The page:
New dress of the Dispatch.
appears this morning in a new dress, which may not look as well to-day as it will in a day or two, when the additional press we have put up becomes more pliant and smooth in its working.
The ancient garments of the paper have, we know, occasioned serious complaints among our readers.
We did what was in our power to avoid the inevitable consequence of worn type and a large circulation — viz; indifferent printing.
We have introduced the new type as soon as we could.
Our types wear out amazingly fast now. The daily edition is more than twice as great as it was a year ago, having reached 26,000, while the weekly is 10,000 and the semi-weekly 6,000. One day wears the type nearly as much as three days did this time last year, and consequently we use up three times as much type as we did then.
Our readers will thus see the extreme difficulty of keeping the paper dressed up as it should be. It is as easy with a small circulation to print well as it is for a volunteer to keep his uniform clean in time of peace for street parades, but as difficult with an excessively large circulation, as for the said volunteer to keep his uniform clean in active service in time of war. We shall continue our exertions, however, to avoid what, should it occasionally happen, our readers may make due allowance for.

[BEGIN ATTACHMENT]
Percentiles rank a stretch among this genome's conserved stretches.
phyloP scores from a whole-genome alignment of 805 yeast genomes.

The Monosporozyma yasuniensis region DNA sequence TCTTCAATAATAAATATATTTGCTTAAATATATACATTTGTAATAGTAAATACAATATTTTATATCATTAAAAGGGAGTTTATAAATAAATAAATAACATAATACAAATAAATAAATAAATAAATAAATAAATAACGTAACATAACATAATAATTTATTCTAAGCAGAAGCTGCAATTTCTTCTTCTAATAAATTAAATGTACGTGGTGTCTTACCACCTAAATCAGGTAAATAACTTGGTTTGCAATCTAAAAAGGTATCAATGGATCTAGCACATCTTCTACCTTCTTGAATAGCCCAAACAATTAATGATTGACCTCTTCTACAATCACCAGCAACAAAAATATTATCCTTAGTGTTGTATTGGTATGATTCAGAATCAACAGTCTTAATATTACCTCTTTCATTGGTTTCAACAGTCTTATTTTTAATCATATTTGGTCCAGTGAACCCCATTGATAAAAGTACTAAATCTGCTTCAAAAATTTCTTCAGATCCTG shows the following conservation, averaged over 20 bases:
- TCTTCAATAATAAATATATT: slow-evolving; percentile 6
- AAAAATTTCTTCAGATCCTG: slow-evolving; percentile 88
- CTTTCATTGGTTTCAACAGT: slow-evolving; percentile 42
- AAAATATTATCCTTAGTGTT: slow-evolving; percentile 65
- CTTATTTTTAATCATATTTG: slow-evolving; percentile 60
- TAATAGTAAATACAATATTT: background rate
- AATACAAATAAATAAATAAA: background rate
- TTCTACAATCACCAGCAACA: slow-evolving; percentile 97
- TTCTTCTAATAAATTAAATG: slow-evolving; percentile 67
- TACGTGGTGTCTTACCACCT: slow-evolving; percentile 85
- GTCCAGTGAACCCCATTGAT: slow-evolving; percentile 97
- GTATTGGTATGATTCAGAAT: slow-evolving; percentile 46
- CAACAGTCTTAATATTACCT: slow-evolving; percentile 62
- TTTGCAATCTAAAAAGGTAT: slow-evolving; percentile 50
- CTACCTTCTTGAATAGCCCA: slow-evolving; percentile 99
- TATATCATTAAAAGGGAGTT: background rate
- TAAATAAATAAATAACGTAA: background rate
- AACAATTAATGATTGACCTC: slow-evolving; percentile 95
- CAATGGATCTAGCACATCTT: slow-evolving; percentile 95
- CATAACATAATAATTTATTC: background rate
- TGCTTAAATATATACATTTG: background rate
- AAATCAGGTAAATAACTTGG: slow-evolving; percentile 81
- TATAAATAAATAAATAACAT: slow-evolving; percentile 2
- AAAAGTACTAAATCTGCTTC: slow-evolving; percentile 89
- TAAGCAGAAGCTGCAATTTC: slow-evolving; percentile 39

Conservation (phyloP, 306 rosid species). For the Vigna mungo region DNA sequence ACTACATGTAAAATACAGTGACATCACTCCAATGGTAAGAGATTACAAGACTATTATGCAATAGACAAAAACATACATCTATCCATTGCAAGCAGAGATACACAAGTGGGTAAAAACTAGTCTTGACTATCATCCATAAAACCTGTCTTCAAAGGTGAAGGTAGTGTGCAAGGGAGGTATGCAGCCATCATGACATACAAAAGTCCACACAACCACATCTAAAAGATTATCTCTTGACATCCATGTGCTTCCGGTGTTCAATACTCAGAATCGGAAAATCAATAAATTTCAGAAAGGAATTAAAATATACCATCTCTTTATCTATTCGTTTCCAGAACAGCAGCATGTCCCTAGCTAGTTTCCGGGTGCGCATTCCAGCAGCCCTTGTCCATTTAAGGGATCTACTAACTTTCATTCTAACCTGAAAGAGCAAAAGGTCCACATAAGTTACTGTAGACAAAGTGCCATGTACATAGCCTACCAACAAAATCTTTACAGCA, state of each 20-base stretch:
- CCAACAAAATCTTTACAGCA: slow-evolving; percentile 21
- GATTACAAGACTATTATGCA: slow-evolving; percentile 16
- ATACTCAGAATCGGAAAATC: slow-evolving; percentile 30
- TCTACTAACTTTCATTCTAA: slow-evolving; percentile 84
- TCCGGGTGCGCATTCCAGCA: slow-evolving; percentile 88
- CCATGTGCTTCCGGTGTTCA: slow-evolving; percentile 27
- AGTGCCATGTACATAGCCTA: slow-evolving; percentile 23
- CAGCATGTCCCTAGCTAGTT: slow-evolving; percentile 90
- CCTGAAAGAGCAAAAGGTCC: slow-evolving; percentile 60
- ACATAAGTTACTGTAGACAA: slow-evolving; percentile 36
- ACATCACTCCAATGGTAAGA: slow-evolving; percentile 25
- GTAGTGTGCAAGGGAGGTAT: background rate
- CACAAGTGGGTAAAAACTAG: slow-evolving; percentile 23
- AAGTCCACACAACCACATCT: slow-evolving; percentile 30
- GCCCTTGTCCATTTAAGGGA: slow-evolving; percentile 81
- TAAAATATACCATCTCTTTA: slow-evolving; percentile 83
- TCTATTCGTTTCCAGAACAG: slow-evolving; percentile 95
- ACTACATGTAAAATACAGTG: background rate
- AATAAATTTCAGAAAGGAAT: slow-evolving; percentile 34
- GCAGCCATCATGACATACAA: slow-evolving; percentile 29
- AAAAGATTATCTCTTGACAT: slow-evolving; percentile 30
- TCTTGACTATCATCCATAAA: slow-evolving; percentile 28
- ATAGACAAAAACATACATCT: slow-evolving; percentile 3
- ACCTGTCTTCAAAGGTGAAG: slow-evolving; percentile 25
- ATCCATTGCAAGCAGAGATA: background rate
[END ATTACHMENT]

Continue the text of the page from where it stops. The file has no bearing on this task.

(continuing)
While we return our thanks to the public at large for the unprecedented liberality with which our paper has been supported, we feel assured that it has been due, in a great degree, to the general confidence in our zeal for, and fidelity to, the cause in which the South
From the first moment when the issue was presented the Dispatch
has never hesitated.
It assumed the flag of separation and has never borne any other.
It took up the cause when beset with doubt and division at home.
It has lived to see those and divisions dispersed — to behold the South
united — and the dawn of a glorious future breaking upon the great Southern Republic
If for this our success has been great, it would be an imputation upon the judgment of our friends, of which we certainly shall not be guilty; to say that it is without merit!
It is unnecessary to add that we shall continue to adhere to the Southern
cause, since it is hardly possible any would suppose that we would desert the ship in sight of port, after having clung to it through a perilous voyage.
We shall endeavor to improve the Dispatch
as much as possible as a newspaper, and to make it more and more worthy of confidence and encouragement.